After written informed consent, participants were asked to complete a short demographic survey via REDCap, an electronic data capture tool [31]. They were then prompted to “think aloud” about their thoughts, feelings, and ideas for each instrument item and response option using verbal probing techniques [28]. For example, one commonly used probe researchers would use to check for passage understanding was “How would you explain these sentences to your [mother/friend/neighbor]?” In an effort to increase the usability of the final instrument, the research team chose to develop the NLit into an online format via REDCap. The online version was used in the cognitive interviews to determine ease of use with the target population. Feedback from content experts informed the researchers of potential clarity concerns that required further investigation during cognitive interviews. It should also be noted that a similar version of the NLit was previously tested via cognitive interviewing of 18 breast cancer patients with subsequent pilot testing [20]. The revisions determined from the pilot were incorporated into the present NLit along with minor modifications for the general chronic disease population and feedback from content experts. In order to avoid participant fatigue, interviews did not exceed 60 min. Because the survey was quite long, this consideration for time and fatigue meant that none of the participants were interviewed on the entire instrument. Consequently, researchers prioritized interviews to focus on domains with lower S-CVIs. As a result, the number of participants interviewed about each domain varied, with the Household Food Measurement domain receiving the most attention. Interviews were conducted by two trained research staff and were audio-recorded and transcribed verbatim. Transcription was performed by one author and resulting transcriptions were checked for accuracy by a second author.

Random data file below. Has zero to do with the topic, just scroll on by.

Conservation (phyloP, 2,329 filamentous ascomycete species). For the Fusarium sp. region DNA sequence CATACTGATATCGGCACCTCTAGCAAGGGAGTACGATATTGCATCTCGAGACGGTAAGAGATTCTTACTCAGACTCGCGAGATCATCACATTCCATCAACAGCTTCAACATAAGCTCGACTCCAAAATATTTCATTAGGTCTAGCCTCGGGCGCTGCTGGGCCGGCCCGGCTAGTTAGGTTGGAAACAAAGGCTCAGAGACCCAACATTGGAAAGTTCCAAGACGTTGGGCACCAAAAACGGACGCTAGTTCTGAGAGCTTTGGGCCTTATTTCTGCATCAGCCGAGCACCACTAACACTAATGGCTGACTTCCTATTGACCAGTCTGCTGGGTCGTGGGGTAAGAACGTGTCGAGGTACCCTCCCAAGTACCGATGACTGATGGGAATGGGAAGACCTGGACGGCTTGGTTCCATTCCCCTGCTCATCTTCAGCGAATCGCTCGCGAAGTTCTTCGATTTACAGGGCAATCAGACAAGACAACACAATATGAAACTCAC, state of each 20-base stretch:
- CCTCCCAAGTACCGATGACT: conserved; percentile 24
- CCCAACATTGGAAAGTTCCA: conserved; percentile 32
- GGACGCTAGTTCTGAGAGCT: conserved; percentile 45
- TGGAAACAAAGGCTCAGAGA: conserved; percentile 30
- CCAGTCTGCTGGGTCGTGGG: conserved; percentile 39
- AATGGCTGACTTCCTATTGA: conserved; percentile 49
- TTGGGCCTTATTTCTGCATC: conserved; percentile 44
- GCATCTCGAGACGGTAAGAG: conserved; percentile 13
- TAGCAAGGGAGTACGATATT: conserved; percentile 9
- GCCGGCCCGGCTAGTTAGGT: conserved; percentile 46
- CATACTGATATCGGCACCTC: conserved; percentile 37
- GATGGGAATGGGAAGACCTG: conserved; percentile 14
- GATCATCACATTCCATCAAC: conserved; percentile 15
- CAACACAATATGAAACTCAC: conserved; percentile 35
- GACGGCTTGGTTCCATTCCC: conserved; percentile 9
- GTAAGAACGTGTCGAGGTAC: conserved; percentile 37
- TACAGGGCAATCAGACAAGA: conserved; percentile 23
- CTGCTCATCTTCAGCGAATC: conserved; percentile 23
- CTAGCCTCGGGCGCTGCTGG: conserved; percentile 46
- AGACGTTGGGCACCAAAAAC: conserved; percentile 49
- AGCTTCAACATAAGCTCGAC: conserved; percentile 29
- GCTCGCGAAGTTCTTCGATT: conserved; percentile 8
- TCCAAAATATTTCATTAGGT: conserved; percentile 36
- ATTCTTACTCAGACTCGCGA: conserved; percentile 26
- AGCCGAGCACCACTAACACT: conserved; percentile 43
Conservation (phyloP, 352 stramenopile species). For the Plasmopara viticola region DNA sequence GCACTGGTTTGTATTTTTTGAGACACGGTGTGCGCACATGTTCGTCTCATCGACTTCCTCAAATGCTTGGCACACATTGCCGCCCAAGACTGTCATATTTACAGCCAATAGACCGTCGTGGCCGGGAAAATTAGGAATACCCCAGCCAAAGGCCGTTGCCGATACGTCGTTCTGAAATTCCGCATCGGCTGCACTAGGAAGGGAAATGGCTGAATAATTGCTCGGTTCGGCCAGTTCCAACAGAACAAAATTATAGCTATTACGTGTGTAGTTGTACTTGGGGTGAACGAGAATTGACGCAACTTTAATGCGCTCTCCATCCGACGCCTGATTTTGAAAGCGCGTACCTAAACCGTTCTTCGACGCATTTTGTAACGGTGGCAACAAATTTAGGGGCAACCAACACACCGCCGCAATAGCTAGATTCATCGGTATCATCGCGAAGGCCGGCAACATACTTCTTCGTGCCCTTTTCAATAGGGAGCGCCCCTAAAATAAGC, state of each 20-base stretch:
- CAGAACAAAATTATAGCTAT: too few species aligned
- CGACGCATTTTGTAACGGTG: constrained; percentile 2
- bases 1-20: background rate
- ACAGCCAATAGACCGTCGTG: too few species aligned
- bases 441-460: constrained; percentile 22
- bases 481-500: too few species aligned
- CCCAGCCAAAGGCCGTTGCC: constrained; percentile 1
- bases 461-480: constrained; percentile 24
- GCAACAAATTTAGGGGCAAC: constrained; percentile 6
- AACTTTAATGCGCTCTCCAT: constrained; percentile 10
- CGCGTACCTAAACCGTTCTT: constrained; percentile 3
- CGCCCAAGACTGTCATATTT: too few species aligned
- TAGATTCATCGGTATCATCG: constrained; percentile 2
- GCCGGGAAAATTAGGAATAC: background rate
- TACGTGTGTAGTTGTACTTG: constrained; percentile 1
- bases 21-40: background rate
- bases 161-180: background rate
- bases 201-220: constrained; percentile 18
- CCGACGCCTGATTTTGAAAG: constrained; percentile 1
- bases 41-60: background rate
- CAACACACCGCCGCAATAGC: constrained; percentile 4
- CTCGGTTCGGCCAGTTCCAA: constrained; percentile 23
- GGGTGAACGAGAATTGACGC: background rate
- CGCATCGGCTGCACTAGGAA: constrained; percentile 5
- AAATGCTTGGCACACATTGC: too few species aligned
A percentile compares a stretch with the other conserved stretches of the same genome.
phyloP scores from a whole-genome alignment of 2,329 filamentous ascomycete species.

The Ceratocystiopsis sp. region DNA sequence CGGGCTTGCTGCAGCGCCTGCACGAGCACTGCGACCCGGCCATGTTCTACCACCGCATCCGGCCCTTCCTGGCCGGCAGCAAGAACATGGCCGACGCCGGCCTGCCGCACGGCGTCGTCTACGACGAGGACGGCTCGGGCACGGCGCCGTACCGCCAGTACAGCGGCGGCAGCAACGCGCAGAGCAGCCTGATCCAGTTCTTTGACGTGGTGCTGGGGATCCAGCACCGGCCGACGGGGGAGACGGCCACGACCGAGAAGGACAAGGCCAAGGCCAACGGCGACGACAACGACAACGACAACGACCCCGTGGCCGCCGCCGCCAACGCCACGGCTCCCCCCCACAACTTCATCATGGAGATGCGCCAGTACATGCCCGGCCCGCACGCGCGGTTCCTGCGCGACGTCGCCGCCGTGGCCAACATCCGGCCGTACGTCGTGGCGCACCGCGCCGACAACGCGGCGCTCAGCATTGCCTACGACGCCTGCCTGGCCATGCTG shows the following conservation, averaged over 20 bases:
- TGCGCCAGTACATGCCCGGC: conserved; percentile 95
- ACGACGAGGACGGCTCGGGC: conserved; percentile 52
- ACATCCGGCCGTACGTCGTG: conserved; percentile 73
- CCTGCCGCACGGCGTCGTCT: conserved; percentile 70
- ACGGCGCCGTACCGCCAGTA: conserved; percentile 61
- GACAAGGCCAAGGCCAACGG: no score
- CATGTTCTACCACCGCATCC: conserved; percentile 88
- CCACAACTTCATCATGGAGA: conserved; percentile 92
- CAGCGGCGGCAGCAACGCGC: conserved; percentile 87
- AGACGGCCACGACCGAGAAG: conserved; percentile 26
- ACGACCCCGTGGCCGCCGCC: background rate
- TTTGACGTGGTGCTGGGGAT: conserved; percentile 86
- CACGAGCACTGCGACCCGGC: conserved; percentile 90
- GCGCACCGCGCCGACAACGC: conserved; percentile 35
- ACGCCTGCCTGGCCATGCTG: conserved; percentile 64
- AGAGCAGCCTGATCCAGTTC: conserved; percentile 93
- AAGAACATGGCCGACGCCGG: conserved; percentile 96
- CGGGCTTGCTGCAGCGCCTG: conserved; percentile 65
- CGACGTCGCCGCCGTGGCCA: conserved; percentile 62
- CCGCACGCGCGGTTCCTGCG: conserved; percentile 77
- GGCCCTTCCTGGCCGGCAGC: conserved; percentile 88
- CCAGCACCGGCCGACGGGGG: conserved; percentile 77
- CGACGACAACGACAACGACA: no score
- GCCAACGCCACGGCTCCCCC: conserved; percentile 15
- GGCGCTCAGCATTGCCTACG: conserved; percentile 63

Data analysis